Unabridged Audiobook, 3 hrs., 44 min.
Read: September 6-9, 2019
Here’s the thing about going gluten-free, whether you’ve been given a celiac disease diagnosis or just know you feel better when you’re not enjoying cinnamon rolls for breakfast, flatbread pizza for lunch, and a pile of spaghetti Bolognese for dinner: It’s f******g hard. I won’t sugarcoat that for you . . . Smiling through the pain of watching your friends enjoy unlimited breadsticks while your plate sits empty does not change the intensity of our shared gluten-free torment. Let’s own that pain and complain about it until we’re asked to leave the party. It’s not all about wallowing in self-pity, though plenty of that is certainly in order. You are giving up chocolate croissants, after all.
This was a fun, fun, book that I’m glad I gave a shot to. I stumbled onto it while browsing my library’s audiobook collection. I don’t have Celiac disease or gluten intolerance or anything beyond a strong tendency to over-indulge, but I do have a child who was recently diagnosed with Celiac disease—and she has not enjoyed the last 10 months at all because of it. I thought I’d try the book to see if I could find any tips for her.
What I found was a laugh-out-loud (multiple times) funny book about the trials and tribulations—plus the occasional triumph—of having Celiac disease or a gluten intolerance, or in her words:
a little guidance, maybe some crazy delicious recipes, and a whole lot of poop jokes.
We haven’t had the chance to use the supplement, “Recipes for the Downtrodden (AKA The Gluten Free)” but they look good. But I can say she takes care of the other two goals just fine.
Starting with talking about her own diagnosis, and some signs that others might look out for, as a way of establishing that she’s coming at this from someone who needs to be gluten-free and understands the plight of her readers, Peveteaux then moves on into the life of the gluten-free eater. She covers a lot of the changes that people have to make—including ones that are not obvious—the struggles to eat at a restaurant or a friend’s/relative’s house, where gluten can hide (on ingredient lists as well as the kitchen), how to raise a gluten-free kid (whether or not the parent is), travel tips (largely based on her own trip to Paris, I can’t imagine trying that), and a look at some of the treatments that are being worked on by medical researchers (and some loons). She closes with some thoughts on gluten-free resources/foods/sources, to help the reader out.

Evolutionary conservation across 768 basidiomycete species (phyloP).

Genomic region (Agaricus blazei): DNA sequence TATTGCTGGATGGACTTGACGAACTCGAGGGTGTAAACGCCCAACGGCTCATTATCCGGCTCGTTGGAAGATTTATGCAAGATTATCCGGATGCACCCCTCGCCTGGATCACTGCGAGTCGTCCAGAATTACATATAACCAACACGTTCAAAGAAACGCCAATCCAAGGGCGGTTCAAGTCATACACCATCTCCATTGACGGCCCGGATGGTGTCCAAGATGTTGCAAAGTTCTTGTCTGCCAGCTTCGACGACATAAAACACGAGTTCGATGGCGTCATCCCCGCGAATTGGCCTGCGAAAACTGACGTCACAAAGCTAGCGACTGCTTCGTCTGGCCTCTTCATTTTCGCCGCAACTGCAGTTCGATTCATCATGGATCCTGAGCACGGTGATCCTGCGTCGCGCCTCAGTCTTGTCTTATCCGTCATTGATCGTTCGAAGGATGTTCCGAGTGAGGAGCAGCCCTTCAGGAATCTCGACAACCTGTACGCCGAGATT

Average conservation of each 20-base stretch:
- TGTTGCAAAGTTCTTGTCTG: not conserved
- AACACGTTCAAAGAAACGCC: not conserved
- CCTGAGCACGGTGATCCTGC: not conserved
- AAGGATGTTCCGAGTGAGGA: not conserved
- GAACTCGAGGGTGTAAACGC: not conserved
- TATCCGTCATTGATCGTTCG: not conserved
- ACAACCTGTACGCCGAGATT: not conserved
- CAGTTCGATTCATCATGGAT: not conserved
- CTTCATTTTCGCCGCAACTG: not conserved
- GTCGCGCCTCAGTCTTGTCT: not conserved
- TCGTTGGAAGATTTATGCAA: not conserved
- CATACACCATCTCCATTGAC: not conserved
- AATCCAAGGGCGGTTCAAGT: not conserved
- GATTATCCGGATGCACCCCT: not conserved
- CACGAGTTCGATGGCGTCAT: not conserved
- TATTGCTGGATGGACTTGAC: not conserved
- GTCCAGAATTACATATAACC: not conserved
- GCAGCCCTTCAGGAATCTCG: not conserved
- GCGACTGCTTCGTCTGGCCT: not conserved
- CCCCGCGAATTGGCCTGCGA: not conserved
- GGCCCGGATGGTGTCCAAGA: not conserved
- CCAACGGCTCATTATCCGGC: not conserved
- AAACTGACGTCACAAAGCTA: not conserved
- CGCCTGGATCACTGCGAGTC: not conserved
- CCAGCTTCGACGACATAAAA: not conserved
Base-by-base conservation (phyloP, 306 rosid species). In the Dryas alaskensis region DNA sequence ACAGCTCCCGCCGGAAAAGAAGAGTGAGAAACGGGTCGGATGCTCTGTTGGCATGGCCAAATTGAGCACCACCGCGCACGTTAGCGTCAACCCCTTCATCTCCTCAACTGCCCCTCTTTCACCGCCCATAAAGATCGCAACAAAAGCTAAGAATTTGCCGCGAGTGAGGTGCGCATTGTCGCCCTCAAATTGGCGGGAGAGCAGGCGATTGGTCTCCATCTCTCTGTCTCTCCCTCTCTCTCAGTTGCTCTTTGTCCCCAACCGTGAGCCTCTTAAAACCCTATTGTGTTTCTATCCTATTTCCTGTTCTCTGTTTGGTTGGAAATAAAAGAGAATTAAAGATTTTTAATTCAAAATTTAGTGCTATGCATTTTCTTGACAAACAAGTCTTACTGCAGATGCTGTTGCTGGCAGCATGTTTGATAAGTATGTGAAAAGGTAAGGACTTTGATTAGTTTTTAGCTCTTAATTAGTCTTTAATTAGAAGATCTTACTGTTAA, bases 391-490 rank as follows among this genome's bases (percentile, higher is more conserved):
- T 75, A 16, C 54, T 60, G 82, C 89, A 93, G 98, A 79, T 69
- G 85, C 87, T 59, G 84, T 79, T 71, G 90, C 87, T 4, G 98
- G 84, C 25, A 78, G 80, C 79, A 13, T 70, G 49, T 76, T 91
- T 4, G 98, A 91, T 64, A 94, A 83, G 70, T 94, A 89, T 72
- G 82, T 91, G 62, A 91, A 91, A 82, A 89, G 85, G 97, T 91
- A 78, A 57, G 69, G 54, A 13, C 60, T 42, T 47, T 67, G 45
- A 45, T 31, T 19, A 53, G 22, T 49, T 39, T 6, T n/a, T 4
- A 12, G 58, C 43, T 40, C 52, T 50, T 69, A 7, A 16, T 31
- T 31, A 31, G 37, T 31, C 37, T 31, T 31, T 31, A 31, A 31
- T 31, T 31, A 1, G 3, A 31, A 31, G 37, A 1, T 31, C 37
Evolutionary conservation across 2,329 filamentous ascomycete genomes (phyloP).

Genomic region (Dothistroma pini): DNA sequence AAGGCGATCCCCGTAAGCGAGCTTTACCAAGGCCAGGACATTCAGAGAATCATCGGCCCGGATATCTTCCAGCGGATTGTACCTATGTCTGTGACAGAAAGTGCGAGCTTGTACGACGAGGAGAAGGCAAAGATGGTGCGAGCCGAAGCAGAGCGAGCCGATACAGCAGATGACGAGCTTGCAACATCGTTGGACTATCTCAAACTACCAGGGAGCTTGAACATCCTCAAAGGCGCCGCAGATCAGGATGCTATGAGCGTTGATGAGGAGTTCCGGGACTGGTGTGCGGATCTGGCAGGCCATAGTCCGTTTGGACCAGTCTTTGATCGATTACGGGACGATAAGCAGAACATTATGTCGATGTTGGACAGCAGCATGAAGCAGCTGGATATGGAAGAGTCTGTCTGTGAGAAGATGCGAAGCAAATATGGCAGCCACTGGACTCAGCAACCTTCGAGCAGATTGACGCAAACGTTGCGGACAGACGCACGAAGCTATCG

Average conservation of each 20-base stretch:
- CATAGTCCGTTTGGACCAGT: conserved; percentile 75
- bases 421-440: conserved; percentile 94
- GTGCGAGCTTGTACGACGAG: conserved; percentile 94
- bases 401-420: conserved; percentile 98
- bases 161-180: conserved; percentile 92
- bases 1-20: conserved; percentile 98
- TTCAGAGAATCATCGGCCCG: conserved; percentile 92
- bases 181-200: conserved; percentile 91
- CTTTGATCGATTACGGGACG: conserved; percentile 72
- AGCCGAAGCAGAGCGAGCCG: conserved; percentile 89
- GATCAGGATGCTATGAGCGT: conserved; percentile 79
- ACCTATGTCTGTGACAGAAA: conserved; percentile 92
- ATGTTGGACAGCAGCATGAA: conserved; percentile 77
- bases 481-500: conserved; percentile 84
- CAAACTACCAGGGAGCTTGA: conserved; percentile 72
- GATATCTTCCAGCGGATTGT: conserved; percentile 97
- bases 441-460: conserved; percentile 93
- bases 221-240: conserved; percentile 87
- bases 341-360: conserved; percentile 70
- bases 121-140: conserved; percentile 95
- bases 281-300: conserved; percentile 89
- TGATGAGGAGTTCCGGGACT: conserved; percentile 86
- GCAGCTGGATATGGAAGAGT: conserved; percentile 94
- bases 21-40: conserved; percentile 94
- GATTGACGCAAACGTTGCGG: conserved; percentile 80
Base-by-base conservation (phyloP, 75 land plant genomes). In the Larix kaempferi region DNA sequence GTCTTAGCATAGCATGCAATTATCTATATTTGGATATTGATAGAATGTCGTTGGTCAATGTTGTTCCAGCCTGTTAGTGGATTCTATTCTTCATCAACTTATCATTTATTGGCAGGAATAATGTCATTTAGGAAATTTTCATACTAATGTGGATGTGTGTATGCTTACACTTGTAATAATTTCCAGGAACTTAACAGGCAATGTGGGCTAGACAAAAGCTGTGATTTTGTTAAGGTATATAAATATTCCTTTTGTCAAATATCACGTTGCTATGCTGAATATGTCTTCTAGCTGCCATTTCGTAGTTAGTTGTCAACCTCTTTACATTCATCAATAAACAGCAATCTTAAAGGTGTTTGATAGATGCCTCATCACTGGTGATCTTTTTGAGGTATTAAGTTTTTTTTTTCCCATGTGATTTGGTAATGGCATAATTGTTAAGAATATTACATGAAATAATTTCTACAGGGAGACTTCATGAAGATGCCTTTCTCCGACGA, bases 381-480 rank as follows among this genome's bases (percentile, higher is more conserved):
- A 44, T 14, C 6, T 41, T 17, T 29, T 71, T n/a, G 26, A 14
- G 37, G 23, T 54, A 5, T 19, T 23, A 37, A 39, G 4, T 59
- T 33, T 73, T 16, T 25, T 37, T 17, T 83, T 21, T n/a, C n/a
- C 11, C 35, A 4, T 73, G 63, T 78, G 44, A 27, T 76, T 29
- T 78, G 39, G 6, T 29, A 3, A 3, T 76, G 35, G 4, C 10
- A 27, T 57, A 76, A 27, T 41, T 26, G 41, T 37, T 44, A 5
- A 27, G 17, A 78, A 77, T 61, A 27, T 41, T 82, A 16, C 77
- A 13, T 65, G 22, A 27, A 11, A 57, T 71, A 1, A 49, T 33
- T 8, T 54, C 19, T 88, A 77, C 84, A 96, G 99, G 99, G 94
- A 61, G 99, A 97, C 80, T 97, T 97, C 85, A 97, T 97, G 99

One of the chapters I enjoyed the most was where she discussed the overlap between the gluten-free crowd and Vegan, Crossfit and Paleo eaters (if the book was written now, she’d also include Keto, I think). She manages to poke fun at the groups as well as embrace them as allies and co-belligerents in the restrictive eating trenches. The other thing I appreciated was the encouragement to advocate to yourself without being obnoxious (or realize you’re coming across as obnoxious and at least be aware of it to diminish its impact) in various spheres of life—when it comes to something as vital as the food you put in your mouth, and the ubiquity of gluten, you’ve got to.
Peveteaux is serious about the disease/intolerance, but not about anything else. She makes fun of herself, her inclinations and suffering—helping her readers to do the same for their struggles. The book is a great mix of advice and laughs, guidance and goofiness.
It’s read by the author, and she does a great job with it (as is so often the case). She comes across as the friendly guide to the life sentence that is a gluten-free life from someone walking the same path, so she knows where the potholes are as well as where the best views can be found.
Yeah, it’s a bit dated—thankfully, there are more options in the market now than there were at publication (conversely, there’s a lot more hidden gluten sources, too)—and once or twice it steps over the tasteful line (and does the cha-cha down it most of the time), which makes it hard for Dad to hand to his daughter (who probably hears worse multiple times before her first class starts, but is wise enough not to tell her Old Man). But, I am going to buy a copy of this and put it in her hand. I think she’ll like the approach to the subject, the voice, and tips, but most of all just knowing that she’s not alone in her suffering—but seeing that you can laugh at it, too. I know I did.